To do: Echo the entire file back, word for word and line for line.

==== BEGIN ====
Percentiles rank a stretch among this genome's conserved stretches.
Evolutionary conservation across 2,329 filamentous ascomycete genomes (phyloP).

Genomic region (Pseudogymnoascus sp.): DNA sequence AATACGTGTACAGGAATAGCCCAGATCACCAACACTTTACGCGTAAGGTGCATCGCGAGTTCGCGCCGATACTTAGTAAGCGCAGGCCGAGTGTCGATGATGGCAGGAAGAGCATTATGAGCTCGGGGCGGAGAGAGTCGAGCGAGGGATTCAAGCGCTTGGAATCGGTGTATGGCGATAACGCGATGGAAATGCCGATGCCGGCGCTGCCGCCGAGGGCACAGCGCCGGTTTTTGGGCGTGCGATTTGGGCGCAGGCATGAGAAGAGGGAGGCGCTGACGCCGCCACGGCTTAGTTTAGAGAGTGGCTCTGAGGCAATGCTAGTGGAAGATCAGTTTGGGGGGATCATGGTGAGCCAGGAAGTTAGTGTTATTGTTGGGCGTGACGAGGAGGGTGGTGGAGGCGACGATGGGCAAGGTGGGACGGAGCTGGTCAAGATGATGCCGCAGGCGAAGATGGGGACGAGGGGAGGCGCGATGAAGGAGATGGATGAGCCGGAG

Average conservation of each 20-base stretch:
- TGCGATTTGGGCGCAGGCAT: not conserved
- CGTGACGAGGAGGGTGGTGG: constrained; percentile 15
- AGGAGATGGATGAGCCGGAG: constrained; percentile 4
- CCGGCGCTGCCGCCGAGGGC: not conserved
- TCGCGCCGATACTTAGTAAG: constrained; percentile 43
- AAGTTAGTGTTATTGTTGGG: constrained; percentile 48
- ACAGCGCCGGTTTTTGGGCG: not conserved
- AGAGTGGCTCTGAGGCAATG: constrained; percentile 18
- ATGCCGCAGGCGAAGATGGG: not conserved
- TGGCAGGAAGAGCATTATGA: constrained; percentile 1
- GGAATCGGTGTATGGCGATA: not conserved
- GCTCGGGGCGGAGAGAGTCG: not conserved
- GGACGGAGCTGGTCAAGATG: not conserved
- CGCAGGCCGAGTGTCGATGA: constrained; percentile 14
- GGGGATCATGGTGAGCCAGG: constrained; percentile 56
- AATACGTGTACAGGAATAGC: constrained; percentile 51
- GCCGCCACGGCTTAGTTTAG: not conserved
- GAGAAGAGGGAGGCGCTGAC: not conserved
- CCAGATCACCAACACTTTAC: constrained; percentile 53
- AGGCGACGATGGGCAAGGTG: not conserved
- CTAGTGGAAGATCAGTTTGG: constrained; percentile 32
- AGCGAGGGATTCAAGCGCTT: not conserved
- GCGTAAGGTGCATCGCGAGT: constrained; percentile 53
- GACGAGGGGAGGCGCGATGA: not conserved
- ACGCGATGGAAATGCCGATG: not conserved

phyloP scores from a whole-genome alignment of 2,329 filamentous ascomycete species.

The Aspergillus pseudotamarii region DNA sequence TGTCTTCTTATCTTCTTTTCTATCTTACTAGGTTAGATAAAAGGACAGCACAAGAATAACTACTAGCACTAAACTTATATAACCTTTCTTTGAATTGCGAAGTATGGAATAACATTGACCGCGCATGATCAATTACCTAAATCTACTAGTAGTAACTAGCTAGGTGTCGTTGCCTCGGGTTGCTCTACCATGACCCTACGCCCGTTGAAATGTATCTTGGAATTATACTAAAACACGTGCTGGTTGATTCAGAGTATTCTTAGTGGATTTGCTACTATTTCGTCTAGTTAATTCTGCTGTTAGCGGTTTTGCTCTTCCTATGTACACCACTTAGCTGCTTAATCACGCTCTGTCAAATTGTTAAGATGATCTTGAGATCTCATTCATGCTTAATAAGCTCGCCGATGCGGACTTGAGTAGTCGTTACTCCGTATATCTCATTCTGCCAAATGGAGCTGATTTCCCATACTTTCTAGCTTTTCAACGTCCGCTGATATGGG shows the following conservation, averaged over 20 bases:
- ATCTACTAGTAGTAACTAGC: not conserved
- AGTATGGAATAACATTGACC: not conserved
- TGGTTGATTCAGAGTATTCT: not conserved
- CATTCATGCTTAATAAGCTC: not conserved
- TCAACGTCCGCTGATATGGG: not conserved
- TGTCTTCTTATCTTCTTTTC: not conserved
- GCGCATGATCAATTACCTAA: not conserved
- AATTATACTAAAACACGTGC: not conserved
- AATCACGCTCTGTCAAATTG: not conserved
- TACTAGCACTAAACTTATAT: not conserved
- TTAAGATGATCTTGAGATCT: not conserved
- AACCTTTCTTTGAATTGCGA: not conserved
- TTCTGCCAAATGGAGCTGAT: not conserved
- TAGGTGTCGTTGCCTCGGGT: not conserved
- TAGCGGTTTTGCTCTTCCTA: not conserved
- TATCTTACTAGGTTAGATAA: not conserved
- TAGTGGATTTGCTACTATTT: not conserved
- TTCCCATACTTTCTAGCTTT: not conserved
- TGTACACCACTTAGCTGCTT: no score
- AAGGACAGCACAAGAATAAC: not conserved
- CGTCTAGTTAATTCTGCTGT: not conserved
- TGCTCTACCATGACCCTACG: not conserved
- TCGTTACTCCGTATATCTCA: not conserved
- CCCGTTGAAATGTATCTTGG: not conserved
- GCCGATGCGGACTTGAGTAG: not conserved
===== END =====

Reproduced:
Percentiles rank a stretch among this genome's conserved stretches.
Evolutionary conservation across 2,329 filamentous ascomycete genomes (phyloP).

Genomic region (Pseudogymnoascus sp.): DNA sequence AATACGTGTACAGGAATAGCCCAGATCACCAACACTTTACGCGTAAGGTGCATCGCGAGTTCGCGCCGATACTTAGTAAGCGCAGGCCGAGTGTCGATGATGGCAGGAAGAGCATTATGAGCTCGGGGCGGAGAGAGTCGAGCGAGGGATTCAAGCGCTTGGAATCGGTGTATGGCGATAACGCGATGGAAATGCCGATGCCGGCGCTGCCGCCGAGGGCACAGCGCCGGTTTTTGGGCGTGCGATTTGGGCGCAGGCATGAGAAGAGGGAGGCGCTGACGCCGCCACGGCTTAGTTTAGAGAGTGGCTCTGAGGCAATGCTAGTGGAAGATCAGTTTGGGGGGATCATGGTGAGCCAGGAAGTTAGTGTTATTGTTGGGCGTGACGAGGAGGGTGGTGGAGGCGACGATGGGCAAGGTGGGACGGAGCTGGTCAAGATGATGCCGCAGGCGAAGATGGGGACGAGGGGAGGCGCGATGAAGGAGATGGATGAGCCGGAG

Average conservation of each 20-base stretch:
- TGCGATTTGGGCGCAGGCAT: not conserved
- CGTGACGAGGAGGGTGGTGG: constrained; percentile 15
- AGGAGATGGATGAGCCGGAG: constrained; percentile 4
- CCGGCGCTGCCGCCGAGGGC: not conserved
- TCGCGCCGATACTTAGTAAG: constrained; percentile 43
- AAGTTAGTGTTATTGTTGGG: constrained; percentile 48
- ACAGCGCCGGTTTTTGGGCG: not conserved
- AGAGTGGCTCTGAGGCAATG: constrained; percentile 18
- ATGCCGCAGGCGAAGATGGG: not conserved
- TGGCAGGAAGAGCATTATGA: constrained; percentile 1
- GGAATCGGTGTATGGCGATA: not conserved
- GCTCGGGGCGGAGAGAGTCG: not conserved
- GGACGGAGCTGGTCAAGATG: not conserved
- CGCAGGCCGAGTGTCGATGA: constrained; percentile 14
- GGGGATCATGGTGAGCCAGG: constrained; percentile 56
- AATACGTGTACAGGAATAGC: constrained; percentile 51
- GCCGCCACGGCTTAGTTTAG: not conserved
- GAGAAGAGGGAGGCGCTGAC: not conserved
- CCAGATCACCAACACTTTAC: constrained; percentile 53
- AGGCGACGATGGGCAAGGTG: not conserved
- CTAGTGGAAGATCAGTTTGG: constrained; percentile 32
- AGCGAGGGATTCAAGCGCTT: not conserved
- GCGTAAGGTGCATCGCGAGT: constrained; percentile 53
- GACGAGGGGAGGCGCGATGA: not conserved
- ACGCGATGGAAATGCCGATG: not conserved

phyloP scores from a whole-genome alignment of 2,329 filamentous ascomycete species.

The Aspergillus pseudotamarii region DNA sequence TGTCTTCTTATCTTCTTTTCTATCTTACTAGGTTAGATAAAAGGACAGCACAAGAATAACTACTAGCACTAAACTTATATAACCTTTCTTTGAATTGCGAAGTATGGAATAACATTGACCGCGCATGATCAATTACCTAAATCTACTAGTAGTAACTAGCTAGGTGTCGTTGCCTCGGGTTGCTCTACCATGACCCTACGCCCGTTGAAATGTATCTTGGAATTATACTAAAACACGTGCTGGTTGATTCAGAGTATTCTTAGTGGATTTGCTACTATTTCGTCTAGTTAATTCTGCTGTTAGCGGTTTTGCTCTTCCTATGTACACCACTTAGCTGCTTAATCACGCTCTGTCAAATTGTTAAGATGATCTTGAGATCTCATTCATGCTTAATAAGCTCGCCGATGCGGACTTGAGTAGTCGTTACTCCGTATATCTCATTCTGCCAAATGGAGCTGATTTCCCATACTTTCTAGCTTTTCAACGTCCGCTGATATGGG shows the following conservation, averaged over 20 bases:
- ATCTACTAGTAGTAACTAGC: not conserved
- AGTATGGAATAACATTGACC: not conserved
- TGGTTGATTCAGAGTATTCT: not conserved
- CATTCATGCTTAATAAGCTC: not conserved
- TCAACGTCCGCTGATATGGG: not conserved
- TGTCTTCTTATCTTCTTTTC: not conserved
- GCGCATGATCAATTACCTAA: not conserved
- AATTATACTAAAACACGTGC: not conserved
- AATCACGCTCTGTCAAATTG: not conserved
- TACTAGCACTAAACTTATAT: not conserved
- TTAAGATGATCTTGAGATCT: not conserved
- AACCTTTCTTTGAATTGCGA: not conserved
- TTCTGCCAAATGGAGCTGAT: not conserved
- TAGGTGTCGTTGCCTCGGGT: not conserved
- TAGCGGTTTTGCTCTTCCTA: not conserved
- TATCTTACTAGGTTAGATAA: not conserved
- TAGTGGATTTGCTACTATTT: not conserved
- TTCCCATACTTTCTAGCTTT: not conserved
- TGTACACCACTTAGCTGCTT: no score
- AAGGACAGCACAAGAATAAC: not conserved
- CGTCTAGTTAATTCTGCTGT: not conserved
- TGCTCTACCATGACCCTACG: not conserved
- TCGTTACTCCGTATATCTCA: not conserved
- CCCGTTGAAATGTATCTTGG: not conserved
- GCCGATGCGGACTTGAGTAG: not conserved